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How to Get 5 servings of Vegetables a Day without Trying

October 24, 2012

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Getting the proper nutrition by eating vegetables is difficult for some people, to say the least.  According to a New York Times article, only 26 percent of the nation’s adults eat vegetables three or more times a day.  French fries are not included in this number, of course. 

Why is it so hard to get adults to eat their vegetables? Perhaps it’s the fast food nation mentality that we as a society have adopted.  We want things that are quick, easy, and essentially hassle-free to get us through each meal.  Pre-washed lettuce and baby carrots, along with microwaveable bags of produce, line the shelves in an effort to get Americans to opt for healthier meals.  Unfortunately, people have become so sensitized to flavor, that when cooked, some vegetables come off as bland.  In a land where every flavor of chip imaginable can be found, some folks choose Doritos over broccoli.  When making dietary changes, it may take some time to adjust taste buds to the flavor of fresh food that isn’t processed with chemical flavorings. 

Taking the time to prepare fresh vegetables for each meal isn’t something that most people are inclined to do.  But, if you adopt the cook once eat two or three times method, you can increase your vegetable intake.  For example you can bake several sweet potatoes and keep them in the refrigerator to enjoy all week.  You can also invest in a vegetable steamer and some delicious condiments options to create simple, healthy, and delicious meals quickly.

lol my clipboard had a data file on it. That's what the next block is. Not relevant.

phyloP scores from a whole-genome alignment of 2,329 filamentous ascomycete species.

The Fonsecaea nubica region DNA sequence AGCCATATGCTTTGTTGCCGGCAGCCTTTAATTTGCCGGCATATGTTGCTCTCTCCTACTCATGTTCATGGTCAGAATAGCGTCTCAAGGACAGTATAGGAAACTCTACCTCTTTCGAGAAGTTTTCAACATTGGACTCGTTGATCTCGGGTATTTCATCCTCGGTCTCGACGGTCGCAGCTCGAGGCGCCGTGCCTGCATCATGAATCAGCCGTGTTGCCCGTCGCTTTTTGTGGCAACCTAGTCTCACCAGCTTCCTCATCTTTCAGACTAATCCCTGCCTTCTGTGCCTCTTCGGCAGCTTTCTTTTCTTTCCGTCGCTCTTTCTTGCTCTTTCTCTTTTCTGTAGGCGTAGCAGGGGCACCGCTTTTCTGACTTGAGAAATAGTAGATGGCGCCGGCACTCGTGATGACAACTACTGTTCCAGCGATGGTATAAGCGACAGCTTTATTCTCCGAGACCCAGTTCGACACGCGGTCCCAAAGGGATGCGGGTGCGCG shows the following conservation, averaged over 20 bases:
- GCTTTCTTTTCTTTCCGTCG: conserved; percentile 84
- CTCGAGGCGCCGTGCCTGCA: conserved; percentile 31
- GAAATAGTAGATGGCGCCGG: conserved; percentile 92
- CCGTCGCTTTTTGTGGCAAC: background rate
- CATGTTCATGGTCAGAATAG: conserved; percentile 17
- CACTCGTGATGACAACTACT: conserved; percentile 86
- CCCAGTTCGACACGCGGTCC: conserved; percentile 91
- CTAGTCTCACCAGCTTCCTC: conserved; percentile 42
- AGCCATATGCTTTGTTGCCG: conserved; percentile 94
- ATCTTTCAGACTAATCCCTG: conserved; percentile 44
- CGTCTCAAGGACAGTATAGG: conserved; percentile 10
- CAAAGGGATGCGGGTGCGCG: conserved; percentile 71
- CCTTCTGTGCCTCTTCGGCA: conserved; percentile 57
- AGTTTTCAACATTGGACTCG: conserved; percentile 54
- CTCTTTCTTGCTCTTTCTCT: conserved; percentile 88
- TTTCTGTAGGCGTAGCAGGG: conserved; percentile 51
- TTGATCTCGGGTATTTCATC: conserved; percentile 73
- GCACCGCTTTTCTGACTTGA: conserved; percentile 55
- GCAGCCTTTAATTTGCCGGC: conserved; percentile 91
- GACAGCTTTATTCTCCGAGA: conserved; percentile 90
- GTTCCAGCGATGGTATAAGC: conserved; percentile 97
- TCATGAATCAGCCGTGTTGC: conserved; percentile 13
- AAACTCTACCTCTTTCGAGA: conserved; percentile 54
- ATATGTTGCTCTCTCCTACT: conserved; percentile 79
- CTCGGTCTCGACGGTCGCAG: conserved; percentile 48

As we can see from the article eating habits of Americans aren’t easily changed; however, if we change our view of what mealtime is all about, we will get our RDA (recommended daily allowance) of vegetables without even trying.   Our meals will go from quick acts of sustenance to enjoyable events that connect us with our environment and others around us. 

How do you get your RDA of vegetables without trying?  Leave your suggestions in the comments to help others who find it difficult to eat healthy balanced meals.

About the author

Joshua Rosenthal is the Founder and Director of the Institute for Integrative Nutrition. He has worked in the nutrition field for more than 25 years, teaching at the school alongside health leaders including Andrew Weil, Deepak Chopra and Barry Sears. At Integrative Nutrition students are trained as Health Coaches, receiving the holistic nutrition education necessary for them go out into the world and help others improve their health and happiness.